The story is told from four points of view. One of the protagonists is the person who discovered and implemented the techniques of genetic manipulation (in the days when it was still legal). The other three protagonists are cloned triplets though initially they are unaware of that fact because they have been adopted and brought up by separate high class families and so they are accustomed to lives of privilege. But as their dupe status becomes clear to them and to the people they live and work with, they begin to suffer the social stigma of being second class citizens. It’s a painful descent into purgatory. That’s a story as old as humanity, and it’s movingly told.

Sue Burke’s earlier novels have proved her competence with high-tech biological speculations. Nobody comes anywhere close to matching her expertise in explaining and extrapolating the cellular mechanisms that drive all living processes. She uses that expertise again in The Immunity Index to justify the genetic manipulation that gives such a solid basis to the novel’s plot. To that unquestioned expertise and skill she has now added clever and thoughtful political and social insights. She is leading from strength on all fronts. I suspect and hope that we will hear a lot more of Sue Burke over the next few years...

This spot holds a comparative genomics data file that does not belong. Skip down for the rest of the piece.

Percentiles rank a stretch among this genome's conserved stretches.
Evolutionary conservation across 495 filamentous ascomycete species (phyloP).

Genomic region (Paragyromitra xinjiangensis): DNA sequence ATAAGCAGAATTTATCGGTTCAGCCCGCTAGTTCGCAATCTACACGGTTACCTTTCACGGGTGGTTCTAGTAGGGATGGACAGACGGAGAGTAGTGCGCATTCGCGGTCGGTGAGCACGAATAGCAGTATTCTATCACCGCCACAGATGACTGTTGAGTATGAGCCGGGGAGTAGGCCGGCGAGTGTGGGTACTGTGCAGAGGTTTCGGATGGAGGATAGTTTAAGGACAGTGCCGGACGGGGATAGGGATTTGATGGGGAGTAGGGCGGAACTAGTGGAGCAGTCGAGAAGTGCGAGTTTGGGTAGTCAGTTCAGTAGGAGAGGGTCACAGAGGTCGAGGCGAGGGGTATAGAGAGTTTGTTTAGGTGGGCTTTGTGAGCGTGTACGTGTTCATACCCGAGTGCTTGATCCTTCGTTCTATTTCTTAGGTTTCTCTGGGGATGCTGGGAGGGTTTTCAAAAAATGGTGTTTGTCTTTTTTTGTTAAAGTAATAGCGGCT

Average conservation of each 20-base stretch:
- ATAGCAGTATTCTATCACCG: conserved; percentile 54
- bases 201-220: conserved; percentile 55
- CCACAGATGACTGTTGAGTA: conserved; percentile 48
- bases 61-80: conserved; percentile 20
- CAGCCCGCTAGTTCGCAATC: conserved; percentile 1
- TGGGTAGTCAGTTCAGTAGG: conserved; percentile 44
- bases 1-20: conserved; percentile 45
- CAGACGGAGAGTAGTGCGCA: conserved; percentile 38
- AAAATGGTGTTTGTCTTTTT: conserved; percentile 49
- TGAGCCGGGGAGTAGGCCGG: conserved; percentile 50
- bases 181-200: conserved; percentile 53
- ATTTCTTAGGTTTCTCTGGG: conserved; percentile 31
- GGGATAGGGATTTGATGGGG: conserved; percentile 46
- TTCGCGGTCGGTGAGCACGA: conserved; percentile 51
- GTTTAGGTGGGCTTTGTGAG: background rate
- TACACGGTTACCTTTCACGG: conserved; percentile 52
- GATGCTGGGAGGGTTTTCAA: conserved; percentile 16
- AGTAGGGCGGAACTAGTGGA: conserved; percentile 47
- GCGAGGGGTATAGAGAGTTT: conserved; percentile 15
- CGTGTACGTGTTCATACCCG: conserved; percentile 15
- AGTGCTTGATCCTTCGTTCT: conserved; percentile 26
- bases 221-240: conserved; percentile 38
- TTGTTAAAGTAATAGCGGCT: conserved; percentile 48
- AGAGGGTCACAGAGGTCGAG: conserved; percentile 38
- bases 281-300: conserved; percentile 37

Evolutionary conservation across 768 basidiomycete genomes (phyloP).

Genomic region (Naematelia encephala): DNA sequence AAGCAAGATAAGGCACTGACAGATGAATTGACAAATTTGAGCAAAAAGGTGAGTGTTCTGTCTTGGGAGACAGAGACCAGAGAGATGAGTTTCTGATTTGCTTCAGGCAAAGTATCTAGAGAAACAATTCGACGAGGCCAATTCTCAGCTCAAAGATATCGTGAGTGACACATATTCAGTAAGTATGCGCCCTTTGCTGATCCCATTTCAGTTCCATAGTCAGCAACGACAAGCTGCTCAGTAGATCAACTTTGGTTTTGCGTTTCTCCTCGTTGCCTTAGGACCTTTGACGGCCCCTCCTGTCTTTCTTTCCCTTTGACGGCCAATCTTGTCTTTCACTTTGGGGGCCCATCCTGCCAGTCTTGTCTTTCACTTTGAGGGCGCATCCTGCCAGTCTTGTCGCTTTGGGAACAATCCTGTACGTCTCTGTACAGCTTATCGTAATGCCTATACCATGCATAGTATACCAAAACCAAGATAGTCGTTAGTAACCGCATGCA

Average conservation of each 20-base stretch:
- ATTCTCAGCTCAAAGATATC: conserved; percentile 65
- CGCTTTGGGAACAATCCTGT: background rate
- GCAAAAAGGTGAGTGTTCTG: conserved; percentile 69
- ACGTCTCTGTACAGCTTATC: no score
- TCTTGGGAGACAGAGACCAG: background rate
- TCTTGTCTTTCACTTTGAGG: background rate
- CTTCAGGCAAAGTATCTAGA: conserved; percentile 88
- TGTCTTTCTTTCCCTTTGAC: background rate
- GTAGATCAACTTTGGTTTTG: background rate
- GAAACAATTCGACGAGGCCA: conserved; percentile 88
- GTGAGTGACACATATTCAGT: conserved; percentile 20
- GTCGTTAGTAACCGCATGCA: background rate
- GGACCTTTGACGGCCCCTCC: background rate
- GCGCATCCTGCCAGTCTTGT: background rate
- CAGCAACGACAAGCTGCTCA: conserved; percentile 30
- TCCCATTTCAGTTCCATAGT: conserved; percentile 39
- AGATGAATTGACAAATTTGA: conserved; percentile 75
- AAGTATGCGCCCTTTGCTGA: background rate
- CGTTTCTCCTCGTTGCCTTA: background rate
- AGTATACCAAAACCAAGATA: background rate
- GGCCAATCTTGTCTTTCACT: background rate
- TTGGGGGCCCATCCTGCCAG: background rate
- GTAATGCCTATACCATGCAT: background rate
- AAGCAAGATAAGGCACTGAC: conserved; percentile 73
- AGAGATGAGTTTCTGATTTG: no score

I almost never have any great emotional involvement in the stories that I read. They are just words on the page. I can admire the clever way that those words paint pictures in my imagination, but I know that those pictures aren’t real. I have a very clear dividing line in my mind between the real and the unreal, and the latter never moves me. How can it? It isn’t there. It never has been and it never will be.  As far as I am concerned trigger warnings on novels are a complete waste of time. If a story proves to be about something I don’t like, I just stop reading it and pick up something else. There are no traumas involved in doing that, no upsets and no nightmares. The story isn’t real so it doesn’t really matter that it didn’t appeal to me or that it dealt with something I found distasteful.